Lake Sentani, Indonesia II
An irregularly shaped body with approximate maximum dimensions of 28 km (E-W) by 19 km (N-S) and a surface area of 10,400 ha, Lake Sentani is by far the largest of the Irian Jaya lakes. It is fed by a catchment area of about 600 km2 and has one outlet only, via the Jafuri and Tami rivers to the Pacific Ocean near the Papua New Guinea border.

The lake is divisible into three main sectors with maximum recorded depths of 7 to 52 m . Average annual rainfall around the lake is about 2 m (FAO, 1972) and lake level fluctuates about 0.4 m with seasonal variation in inflow (Howard, 1987). The lake is widely believed to have evolved by the tectonic damming and uplift of an arm of the sea, but such a connection has not been demonstrated.

Because of its proximity to the provincial capital and the large population around it, Sentani is the best studied of Irian Jaya lakes. According to surveys in 1970-71, 1984 and 1987 (FAO, 1972; CIDA, 1985; Howard, 1987) the lake is thermally unstratified, with temperatures of 29-32 C in the top 10 m. Surface pH is 6.2-6.8 and, on the basis of turbidity, plankton levels are low at 1-2 mg/L except in the westernmost basin, where circulation is limited, turbidity is doubled and seasonal algal blooms, with resultant fish mortality, have been reported (CIDA, 1985).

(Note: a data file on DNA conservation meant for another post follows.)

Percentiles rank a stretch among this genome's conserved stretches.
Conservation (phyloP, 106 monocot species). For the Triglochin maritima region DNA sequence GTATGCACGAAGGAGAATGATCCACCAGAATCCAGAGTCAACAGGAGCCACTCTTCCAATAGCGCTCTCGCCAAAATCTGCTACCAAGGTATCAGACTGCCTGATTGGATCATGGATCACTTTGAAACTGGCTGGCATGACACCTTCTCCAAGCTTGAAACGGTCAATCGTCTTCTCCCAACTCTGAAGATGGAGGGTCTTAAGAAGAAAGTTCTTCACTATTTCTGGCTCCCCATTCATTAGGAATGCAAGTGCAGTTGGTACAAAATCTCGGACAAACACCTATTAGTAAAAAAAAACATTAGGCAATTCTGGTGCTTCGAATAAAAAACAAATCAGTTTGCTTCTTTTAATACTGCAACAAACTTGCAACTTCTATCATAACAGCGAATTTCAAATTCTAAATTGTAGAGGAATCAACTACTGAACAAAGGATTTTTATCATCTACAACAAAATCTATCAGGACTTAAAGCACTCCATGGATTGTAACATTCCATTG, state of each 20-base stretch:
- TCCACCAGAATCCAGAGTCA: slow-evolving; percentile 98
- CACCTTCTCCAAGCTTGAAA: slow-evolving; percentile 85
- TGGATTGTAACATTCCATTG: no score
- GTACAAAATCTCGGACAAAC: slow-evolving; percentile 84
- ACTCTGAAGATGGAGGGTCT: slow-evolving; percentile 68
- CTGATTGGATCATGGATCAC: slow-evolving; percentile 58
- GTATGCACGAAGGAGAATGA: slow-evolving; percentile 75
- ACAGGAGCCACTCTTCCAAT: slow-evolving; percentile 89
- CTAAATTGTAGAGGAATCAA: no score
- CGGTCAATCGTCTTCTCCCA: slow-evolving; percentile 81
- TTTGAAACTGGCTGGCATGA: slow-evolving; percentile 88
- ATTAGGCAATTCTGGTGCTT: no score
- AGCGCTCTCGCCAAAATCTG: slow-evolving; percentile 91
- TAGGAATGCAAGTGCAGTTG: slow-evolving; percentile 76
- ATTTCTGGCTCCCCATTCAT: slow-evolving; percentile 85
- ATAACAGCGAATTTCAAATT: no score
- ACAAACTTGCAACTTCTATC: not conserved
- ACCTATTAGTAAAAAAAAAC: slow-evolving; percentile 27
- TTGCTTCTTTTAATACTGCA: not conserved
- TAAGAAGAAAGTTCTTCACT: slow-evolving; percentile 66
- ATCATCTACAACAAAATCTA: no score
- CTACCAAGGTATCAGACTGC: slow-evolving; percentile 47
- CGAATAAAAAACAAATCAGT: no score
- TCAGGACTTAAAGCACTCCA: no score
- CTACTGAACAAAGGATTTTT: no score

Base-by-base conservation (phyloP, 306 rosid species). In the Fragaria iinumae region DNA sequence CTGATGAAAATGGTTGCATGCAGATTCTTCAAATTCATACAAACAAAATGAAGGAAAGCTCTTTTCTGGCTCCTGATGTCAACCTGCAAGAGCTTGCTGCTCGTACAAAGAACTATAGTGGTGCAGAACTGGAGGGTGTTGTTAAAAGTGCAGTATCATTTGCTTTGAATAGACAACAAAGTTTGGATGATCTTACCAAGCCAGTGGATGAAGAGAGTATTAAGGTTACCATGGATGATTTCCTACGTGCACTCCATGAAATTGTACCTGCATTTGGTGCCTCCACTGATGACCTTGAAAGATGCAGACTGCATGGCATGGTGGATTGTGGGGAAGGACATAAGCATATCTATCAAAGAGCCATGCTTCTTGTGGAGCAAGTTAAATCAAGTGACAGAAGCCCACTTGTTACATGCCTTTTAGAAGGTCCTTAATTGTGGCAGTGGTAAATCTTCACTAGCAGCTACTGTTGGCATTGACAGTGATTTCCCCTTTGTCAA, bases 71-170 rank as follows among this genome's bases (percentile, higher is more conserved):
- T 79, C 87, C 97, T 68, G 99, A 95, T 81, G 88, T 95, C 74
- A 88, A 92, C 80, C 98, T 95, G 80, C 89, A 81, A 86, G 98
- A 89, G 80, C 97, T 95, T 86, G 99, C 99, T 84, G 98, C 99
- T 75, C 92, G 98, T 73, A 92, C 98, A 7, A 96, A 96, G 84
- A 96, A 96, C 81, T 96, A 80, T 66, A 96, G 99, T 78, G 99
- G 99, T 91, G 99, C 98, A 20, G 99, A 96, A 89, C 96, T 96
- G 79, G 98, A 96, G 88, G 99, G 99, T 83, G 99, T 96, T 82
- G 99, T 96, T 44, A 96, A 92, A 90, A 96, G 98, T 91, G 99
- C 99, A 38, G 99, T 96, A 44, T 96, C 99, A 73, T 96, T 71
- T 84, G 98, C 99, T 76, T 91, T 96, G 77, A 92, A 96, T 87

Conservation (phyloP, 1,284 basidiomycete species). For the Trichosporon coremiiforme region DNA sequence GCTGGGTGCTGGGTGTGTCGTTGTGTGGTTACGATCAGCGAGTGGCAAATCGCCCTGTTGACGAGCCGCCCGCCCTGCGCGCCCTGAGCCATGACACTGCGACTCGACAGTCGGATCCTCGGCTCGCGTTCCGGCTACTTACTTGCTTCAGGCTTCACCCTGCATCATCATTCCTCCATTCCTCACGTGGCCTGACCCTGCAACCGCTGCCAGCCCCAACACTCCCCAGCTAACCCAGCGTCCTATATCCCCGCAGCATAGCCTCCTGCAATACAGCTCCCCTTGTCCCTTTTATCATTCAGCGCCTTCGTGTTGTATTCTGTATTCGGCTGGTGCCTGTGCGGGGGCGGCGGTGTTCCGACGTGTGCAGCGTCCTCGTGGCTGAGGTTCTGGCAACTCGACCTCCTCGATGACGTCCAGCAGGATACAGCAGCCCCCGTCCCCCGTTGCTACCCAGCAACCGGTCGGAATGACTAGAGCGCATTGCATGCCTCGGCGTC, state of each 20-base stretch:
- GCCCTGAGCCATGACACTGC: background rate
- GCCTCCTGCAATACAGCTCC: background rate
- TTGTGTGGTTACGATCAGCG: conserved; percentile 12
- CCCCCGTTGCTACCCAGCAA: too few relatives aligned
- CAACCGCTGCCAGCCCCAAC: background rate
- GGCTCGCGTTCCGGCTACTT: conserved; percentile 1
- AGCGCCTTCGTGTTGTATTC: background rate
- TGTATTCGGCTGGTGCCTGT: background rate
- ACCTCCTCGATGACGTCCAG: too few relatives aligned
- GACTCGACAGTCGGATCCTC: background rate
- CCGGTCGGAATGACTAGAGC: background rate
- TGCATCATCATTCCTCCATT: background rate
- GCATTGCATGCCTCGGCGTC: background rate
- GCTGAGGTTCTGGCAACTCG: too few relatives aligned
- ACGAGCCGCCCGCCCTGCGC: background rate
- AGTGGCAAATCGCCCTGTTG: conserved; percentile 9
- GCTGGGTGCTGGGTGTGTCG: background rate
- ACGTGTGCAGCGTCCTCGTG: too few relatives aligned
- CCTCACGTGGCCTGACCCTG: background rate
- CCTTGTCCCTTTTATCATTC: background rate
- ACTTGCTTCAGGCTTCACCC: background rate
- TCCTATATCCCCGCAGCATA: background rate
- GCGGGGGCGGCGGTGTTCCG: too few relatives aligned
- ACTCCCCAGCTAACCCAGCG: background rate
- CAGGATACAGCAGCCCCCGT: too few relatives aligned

The most recent survey (Renyaan, 1993) recorded 33 species of fish, of which 12 are indigenous, 8 anadromous and 13 introduced. Surveys over a 1 year period have shown an increase in introduced species but the impact on the total fish population has not been documented. Sawfish (Pristis microdon) up to 3 m or more were well known in the lake until the Seventies and are a common motif in traditional Sentani art, but appear to have become extinct.

Fish are extensively raised in ponds and cages around the perimeter of the lake and the introduction of species (particularly carp and tilapia) has been both accidental and intentional.


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